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Best Famous Barnacle Poems

Here is a collection of the all-time best famous Barnacle poems. This is a select list of the best famous Barnacle poetry. Reading, writing, and enjoying famous Barnacle poetry (as well as classical and contemporary poems) is a great past time. These top poems are the best examples of barnacle poems.

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Written by William Butler Yeats | Create an image from this poem

High Talk

 Processions that lack high stilts have nothing that
 catches the eye.
What if my great-granddad had a pair that were twenty foot high, And mine were but fifteen foot, no modern Stalks upon higher, Some rogue of the world stole them to patch up a fence or a fire.
Because piebald ponies, led bears, caged lions, ake but poor shows, Because children demand Daddy-long-legs upon This timber toes, Because women in the upper storeys demand a face at the pane, That patching old heels they may shriek, I take to chisel and plane.
Malachi Stilt-Jack am I, whatever I learned has run wild, From collar to collar, from stilt to stilt, from father to child.
All metaphor, Malachi, stilts and all.
A barnacle goose Far up in the stretches of night; night splits and the dawn breaks loose; I, through the terrible novelty of light, stalk on, stalk on; Those great sea-horses bare their teeth and laugh at the dawn.

Written by Sidney Lanier | Create an image from this poem


 My soul is sailing through the sea,
But the Past is heavy and hindereth me.
The Past hath crusted cumbrous shells That hold the flesh of cold sea-mells About my soul.
The huge waves wash, the high waves roll, Each barnacle clingeth and worketh dole And hindereth me from sailing! Old Past let go, and drop i' the sea Till fathomless waters cover thee! For I am living but thou art dead; Thou drawest back, I strive ahead The Day to find.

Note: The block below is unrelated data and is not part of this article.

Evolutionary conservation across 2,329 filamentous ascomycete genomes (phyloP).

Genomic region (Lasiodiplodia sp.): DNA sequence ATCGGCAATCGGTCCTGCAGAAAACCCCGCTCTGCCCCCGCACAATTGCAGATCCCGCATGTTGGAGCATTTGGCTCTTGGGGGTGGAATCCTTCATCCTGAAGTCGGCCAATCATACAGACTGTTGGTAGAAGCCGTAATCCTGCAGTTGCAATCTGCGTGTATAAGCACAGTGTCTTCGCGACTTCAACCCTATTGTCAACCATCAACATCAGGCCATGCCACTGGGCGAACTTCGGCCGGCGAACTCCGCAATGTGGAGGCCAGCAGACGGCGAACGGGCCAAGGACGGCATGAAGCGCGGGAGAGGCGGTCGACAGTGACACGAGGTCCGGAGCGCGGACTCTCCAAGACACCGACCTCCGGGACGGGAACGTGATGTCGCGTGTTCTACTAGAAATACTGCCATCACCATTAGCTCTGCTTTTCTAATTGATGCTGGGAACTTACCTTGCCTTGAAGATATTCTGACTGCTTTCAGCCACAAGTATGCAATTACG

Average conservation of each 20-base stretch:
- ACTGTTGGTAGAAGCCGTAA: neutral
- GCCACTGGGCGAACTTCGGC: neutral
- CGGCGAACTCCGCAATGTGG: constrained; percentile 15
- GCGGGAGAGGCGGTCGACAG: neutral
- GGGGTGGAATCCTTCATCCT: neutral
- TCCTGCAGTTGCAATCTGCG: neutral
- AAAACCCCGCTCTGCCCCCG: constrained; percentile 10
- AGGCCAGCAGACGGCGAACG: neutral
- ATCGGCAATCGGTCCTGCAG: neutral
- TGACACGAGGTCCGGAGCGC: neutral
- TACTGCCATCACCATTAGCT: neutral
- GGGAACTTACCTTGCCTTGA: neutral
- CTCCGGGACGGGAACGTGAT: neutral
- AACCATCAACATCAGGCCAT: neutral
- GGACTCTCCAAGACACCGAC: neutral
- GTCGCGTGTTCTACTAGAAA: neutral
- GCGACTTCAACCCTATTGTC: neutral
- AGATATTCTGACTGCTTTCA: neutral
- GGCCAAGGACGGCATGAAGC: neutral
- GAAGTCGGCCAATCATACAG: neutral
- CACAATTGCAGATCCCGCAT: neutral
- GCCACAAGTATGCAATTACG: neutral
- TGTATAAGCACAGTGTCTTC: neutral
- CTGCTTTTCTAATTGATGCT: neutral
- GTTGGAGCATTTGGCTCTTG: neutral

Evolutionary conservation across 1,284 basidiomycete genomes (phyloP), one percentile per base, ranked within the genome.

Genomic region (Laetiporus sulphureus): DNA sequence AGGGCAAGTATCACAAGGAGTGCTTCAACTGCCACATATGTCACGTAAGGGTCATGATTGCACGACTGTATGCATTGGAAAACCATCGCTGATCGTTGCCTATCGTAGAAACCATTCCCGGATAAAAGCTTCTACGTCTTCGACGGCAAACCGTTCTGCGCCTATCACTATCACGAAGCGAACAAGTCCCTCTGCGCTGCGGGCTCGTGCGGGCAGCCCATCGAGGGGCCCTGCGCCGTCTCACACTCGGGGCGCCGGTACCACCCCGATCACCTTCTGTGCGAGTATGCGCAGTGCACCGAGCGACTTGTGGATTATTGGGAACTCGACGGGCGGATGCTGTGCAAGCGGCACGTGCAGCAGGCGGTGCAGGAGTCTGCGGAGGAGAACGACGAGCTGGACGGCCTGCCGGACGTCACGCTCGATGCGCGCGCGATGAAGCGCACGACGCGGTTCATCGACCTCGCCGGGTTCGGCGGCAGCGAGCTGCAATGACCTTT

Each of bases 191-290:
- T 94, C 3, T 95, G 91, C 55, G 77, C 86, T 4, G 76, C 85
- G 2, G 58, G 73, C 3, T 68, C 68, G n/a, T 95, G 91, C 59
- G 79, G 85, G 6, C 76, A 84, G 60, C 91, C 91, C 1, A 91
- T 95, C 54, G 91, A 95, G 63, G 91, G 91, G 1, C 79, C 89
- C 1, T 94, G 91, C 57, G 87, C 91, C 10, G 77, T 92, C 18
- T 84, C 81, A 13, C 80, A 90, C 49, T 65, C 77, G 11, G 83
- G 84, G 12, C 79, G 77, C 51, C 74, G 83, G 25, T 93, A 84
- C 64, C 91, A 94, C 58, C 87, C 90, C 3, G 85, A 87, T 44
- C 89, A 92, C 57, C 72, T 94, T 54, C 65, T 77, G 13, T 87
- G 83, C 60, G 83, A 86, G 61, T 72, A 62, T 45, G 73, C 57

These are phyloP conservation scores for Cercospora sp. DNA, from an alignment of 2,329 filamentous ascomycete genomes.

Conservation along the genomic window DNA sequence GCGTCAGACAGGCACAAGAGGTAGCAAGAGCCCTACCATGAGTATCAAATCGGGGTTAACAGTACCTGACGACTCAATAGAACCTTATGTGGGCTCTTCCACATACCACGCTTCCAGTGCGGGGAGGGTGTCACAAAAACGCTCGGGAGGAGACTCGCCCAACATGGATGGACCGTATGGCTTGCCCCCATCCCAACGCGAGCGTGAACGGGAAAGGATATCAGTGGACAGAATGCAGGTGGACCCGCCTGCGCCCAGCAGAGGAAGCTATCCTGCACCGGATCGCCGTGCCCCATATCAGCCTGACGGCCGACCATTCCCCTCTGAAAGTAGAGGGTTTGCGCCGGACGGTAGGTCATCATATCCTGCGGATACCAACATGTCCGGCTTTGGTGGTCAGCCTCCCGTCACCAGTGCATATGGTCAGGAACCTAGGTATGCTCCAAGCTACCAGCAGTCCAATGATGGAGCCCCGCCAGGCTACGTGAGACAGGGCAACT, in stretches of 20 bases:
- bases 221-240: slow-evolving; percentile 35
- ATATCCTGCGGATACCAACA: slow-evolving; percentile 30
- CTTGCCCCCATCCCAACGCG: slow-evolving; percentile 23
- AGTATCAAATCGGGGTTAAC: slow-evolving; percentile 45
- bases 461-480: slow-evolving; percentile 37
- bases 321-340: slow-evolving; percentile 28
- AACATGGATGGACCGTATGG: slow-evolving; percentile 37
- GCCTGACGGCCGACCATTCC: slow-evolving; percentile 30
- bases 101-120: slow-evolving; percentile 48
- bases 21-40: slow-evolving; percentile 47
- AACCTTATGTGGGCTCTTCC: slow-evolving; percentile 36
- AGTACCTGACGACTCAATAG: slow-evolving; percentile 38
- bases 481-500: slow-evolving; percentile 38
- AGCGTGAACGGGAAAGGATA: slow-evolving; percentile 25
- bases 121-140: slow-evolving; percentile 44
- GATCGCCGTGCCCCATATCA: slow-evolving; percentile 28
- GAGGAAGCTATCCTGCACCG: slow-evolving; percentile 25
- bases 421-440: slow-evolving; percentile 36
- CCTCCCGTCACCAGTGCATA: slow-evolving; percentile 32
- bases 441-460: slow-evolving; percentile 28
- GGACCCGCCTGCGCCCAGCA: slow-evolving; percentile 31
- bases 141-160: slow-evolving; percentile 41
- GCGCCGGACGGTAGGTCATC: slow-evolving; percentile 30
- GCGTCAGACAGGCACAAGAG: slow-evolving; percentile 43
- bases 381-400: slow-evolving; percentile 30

Thy shells unbind! Night comes behind, I needs must hurry with the wind And trim me best for sailing.
Written by William Butler Yeats | Create an image from this poem

Beggar To Beggar Cried

 'Time to put off the world and go somewhere
And find my health again in the sea air,'
Beggar to beggar cried, being frenzy-struck,
'And make my soul before my pate is bare.
- 'And get a comfortable wife and house To rid me of the devil in my shoes,' Beggar to beggar cried, being frenzy-struck, 'And the worse devil that is between my thighs.
' And though I'd marry with a comely lass, She need not be too comely - let it pass,' Beggar to beggar cried, being frenzy-struck, 'But there's a devil in a looking-glass.
' 'Nor should she be too rich, because the rich Are driven by wealth as beggars by the itch,' Beggar to beggar cried, being frenzy-struck, 'And cannot have a humorous happy speech.
' 'And there I'll grow respected at my ease, And hear amid the garden's nightly peace.
' Beggar to beggar cried, being frenzy-struck, 'The wind-blown clamour of the barnacle-geese.

Book: Reflection on the Important Things